What is the gift you have received from being part of the Occupy conversation?

Please help us start this dialogue now and then join the Cafe Call on Monday, 11/5 as well:

8-10a PDT | 11a-1p EDT | 3-5p GMT
Click here to register for all our Monday Vital Conversations

This theme will also inform our Tuesday "Connect2012" and Thursday "Occupy Heart" calls.

"Gifts" completes our cycle of the Six Conversations based on the model developed by Peter Block in Community: The Structure of Belonging, building on the "Dissent""Possibility", "Ownership," "Invitation" and "Commitment" conversations we hosted from May through October.  

Once again, we are delighted to welcome back co-hosts Eric and Elaine Hansen, who have worked extensively with Block, and are masters of this form.  Our deep thanks and appreciation goes out to them for collaborating with us over these months to bring forth some amazing conversations.  What a gift that has been!  Thanks also to Peter, for his wisdom, insight and humor in designing and sharing this "way of being."

Here is Block's take on the essence of the Gifts conversation:

In our attraction to problems, deficiencies, disabilities, and needs, the missing community conversation is about gifts. The only cultural practices that focus on gifts are retirement parties and funerals. We only express gratitude for your gifts when you are on your way out or gone. If we really want to know what gifts others see in us, we have to wait for our own eulogy, and even then, as the story goes, we will miss it by a few days.

In community building, rather than focusing on our deficiencies and weaknesses, which will most likely not go away, we gain more leverage when we focus on the gifts we bring and seek ways to capitalize on them. Instead of problematizing people and work, the conversation that searches for the mystery of our gifts brings the greatest change and results. 

The focus on gifts confronts people with their essential core, that which has the potential to make the difference and change lives for good. This resolves the unnatural separation between work and life. Who we are at work is our life. Who we are in life is our work. The leadership task––indeed the task of every citizen––is to bring the gifts of those on the margin into the center. This applies to each of us as an individual, for our life work is to bring our gifts into the world. This is a core quality of a hospitable community, whose work is to bring into play the gifts of all its members, especially strangers....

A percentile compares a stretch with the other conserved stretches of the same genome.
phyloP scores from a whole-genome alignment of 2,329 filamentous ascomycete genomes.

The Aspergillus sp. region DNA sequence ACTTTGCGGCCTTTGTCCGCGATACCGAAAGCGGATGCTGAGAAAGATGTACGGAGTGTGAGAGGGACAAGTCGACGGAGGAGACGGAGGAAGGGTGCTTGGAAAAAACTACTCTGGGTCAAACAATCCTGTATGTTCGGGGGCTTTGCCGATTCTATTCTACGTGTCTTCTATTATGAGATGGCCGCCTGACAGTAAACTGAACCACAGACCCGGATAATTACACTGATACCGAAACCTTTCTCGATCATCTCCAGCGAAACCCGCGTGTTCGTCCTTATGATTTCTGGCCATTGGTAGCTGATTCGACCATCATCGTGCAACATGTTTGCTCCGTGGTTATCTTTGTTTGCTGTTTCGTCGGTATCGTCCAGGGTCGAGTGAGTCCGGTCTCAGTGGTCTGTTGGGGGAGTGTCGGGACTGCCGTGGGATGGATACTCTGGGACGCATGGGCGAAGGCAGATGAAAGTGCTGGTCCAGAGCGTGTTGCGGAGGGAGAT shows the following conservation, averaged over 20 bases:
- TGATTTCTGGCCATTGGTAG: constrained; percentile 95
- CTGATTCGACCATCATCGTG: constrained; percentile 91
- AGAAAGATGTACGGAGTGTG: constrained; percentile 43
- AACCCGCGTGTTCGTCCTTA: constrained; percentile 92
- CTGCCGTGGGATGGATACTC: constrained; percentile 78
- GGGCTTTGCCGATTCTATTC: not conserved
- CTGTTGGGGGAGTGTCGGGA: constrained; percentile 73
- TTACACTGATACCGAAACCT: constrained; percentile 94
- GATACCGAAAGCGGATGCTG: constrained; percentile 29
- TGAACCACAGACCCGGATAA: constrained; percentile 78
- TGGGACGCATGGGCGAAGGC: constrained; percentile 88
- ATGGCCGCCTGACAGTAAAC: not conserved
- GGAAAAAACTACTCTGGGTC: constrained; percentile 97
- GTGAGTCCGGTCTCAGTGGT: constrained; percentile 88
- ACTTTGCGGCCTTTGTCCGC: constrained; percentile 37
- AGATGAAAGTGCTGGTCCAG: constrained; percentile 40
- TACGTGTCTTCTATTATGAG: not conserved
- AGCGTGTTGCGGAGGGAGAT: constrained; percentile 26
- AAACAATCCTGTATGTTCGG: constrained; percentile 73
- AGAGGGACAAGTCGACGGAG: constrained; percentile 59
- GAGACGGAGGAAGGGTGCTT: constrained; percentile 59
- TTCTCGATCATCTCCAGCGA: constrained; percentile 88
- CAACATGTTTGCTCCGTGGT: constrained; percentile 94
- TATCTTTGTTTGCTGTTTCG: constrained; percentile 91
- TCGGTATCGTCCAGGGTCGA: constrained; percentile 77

This means we enforce a complete ban on denying gifts and discussing weaknesses and what is missing. No human problem solving allowed. Often, people, so conditioned by the retributive culture that we have experienced, want negative feedback. This is packaged in the name of learning and growth. 

Don’t buy the packaging. The longing for feedback that we can “work on” is really a defense against the terrible burden of acknowledging our gifts and getting about the work of living into them, which we can call “fulfilling our destiny”––language so demanding and imposing, no wonder I would rather keep swimming in the morass of my needs and incompleteness. 

Community: The Structure of Belonging, pp. 139-141

Image courtesy Sindrome Feliz via the Group Works Deck

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I am looking forward to Monday's conversations. The Gifts Conversation is one of my favorites - next to the Dissent Conversation. I think they are the two conversations that people have the least.

It is so refreshing to look for another's (and even my own) gifts and strengths. Focusing on my deficiencies and that of others takes no effort at all...my mother trained me well. I'm in recovery now. But, it is all too easy to backslide.

Can't wait to discover what Gifts await.

Although the image we used for this discussion is from the Appreciation card  in the Group Works deck, it's the Reflection/Action Cycle card that is speaking to me right now regarding the context for this conversation.

It's been one year since Occupy Cafe launched (Oct 24, 2011) and a little over one year since the movement emerged.  Twelve months ago might have been the high point in terms of the positive energy that the encampments were generating--the gifts they were sourcing.